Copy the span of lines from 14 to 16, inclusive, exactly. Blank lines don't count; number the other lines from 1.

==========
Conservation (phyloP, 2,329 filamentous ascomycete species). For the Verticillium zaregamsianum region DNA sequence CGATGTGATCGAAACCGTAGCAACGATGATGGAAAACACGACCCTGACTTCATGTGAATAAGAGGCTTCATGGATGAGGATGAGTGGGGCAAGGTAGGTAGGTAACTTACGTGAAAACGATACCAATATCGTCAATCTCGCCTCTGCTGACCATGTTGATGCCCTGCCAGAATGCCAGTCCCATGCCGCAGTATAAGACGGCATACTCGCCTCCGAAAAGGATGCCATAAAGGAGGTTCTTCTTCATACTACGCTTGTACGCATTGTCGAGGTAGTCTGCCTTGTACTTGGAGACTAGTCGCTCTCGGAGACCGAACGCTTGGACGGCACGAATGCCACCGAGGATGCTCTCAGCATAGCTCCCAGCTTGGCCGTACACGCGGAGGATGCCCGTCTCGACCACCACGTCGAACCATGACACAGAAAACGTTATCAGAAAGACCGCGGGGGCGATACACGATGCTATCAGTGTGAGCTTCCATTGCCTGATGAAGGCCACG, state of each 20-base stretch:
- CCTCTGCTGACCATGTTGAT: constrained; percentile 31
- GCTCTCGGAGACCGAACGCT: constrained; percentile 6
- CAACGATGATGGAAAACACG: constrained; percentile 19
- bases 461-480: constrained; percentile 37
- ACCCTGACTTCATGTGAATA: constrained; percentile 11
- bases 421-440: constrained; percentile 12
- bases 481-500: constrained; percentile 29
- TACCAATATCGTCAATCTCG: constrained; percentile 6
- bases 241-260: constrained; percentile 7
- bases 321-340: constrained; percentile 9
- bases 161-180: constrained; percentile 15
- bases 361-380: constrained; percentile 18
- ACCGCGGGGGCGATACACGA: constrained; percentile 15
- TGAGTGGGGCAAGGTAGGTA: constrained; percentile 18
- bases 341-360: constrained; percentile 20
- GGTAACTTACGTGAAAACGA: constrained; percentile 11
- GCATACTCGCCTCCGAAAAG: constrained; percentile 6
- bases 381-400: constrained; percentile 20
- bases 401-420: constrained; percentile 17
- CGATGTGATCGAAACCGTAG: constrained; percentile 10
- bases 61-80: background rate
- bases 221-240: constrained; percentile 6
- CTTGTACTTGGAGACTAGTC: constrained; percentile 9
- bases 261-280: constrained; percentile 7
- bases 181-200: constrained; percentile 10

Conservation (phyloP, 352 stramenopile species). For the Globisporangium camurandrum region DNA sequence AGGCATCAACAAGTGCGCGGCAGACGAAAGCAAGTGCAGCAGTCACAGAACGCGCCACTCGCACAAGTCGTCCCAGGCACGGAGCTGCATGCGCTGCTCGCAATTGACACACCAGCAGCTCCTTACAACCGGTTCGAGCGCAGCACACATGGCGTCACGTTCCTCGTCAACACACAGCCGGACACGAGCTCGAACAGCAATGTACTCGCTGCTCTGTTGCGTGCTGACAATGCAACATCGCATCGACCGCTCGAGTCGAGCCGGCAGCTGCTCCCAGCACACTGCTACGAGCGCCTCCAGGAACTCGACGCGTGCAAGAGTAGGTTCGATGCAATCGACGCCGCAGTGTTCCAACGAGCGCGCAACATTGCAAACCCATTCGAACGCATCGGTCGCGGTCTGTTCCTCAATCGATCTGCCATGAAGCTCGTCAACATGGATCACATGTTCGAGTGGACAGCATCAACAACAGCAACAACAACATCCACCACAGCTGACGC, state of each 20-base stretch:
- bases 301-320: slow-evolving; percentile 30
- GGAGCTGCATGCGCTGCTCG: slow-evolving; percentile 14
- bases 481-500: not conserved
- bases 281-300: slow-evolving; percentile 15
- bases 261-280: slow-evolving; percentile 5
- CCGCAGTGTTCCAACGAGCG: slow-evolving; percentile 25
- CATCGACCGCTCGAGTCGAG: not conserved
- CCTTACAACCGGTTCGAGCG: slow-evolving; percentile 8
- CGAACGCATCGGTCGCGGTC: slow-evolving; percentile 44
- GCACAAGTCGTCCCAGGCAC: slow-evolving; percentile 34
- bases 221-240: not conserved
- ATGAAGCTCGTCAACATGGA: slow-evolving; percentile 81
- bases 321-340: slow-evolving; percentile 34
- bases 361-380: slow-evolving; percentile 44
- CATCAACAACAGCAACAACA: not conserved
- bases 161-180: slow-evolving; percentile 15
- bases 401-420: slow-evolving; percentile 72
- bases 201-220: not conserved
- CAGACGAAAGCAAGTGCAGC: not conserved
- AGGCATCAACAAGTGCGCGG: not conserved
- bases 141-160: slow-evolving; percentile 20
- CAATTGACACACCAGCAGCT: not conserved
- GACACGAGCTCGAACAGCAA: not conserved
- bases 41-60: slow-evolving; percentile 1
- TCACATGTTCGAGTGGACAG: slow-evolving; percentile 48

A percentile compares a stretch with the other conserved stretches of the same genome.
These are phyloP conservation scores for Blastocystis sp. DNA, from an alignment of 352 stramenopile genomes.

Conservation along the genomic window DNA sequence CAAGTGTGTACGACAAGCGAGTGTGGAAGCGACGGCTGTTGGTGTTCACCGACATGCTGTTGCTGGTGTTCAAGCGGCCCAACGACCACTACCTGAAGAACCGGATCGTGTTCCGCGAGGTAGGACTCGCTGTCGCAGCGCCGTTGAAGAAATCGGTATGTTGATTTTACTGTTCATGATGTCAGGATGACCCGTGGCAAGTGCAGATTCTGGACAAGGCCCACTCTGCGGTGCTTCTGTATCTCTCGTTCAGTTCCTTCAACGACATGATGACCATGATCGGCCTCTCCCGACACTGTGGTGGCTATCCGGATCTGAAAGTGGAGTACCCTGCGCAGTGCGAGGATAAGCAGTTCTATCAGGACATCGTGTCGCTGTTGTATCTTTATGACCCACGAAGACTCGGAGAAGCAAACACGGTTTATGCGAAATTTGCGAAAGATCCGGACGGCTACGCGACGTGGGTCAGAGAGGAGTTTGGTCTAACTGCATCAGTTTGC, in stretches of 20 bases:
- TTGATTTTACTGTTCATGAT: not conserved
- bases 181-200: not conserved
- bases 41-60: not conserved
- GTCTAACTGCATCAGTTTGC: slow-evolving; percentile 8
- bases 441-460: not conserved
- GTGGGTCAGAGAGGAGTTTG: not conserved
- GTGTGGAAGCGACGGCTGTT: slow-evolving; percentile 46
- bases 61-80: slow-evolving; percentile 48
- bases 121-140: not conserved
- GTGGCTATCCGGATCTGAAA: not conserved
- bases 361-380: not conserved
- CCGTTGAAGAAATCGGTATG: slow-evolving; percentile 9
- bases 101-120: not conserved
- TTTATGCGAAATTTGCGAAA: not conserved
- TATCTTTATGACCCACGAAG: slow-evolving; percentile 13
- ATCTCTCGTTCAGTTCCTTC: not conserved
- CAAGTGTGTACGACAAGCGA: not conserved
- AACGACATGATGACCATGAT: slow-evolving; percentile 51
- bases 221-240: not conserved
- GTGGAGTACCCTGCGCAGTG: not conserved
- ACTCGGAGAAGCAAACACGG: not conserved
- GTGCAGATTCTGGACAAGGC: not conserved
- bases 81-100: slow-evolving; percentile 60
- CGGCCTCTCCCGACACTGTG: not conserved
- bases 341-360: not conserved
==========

- ACCGCGGGGGCGATACACGA: constrained; percentile 15
- TGAGTGGGGCAAGGTAGGTA: constrained; percentile 18
- bases 341-360: constrained; percentile 20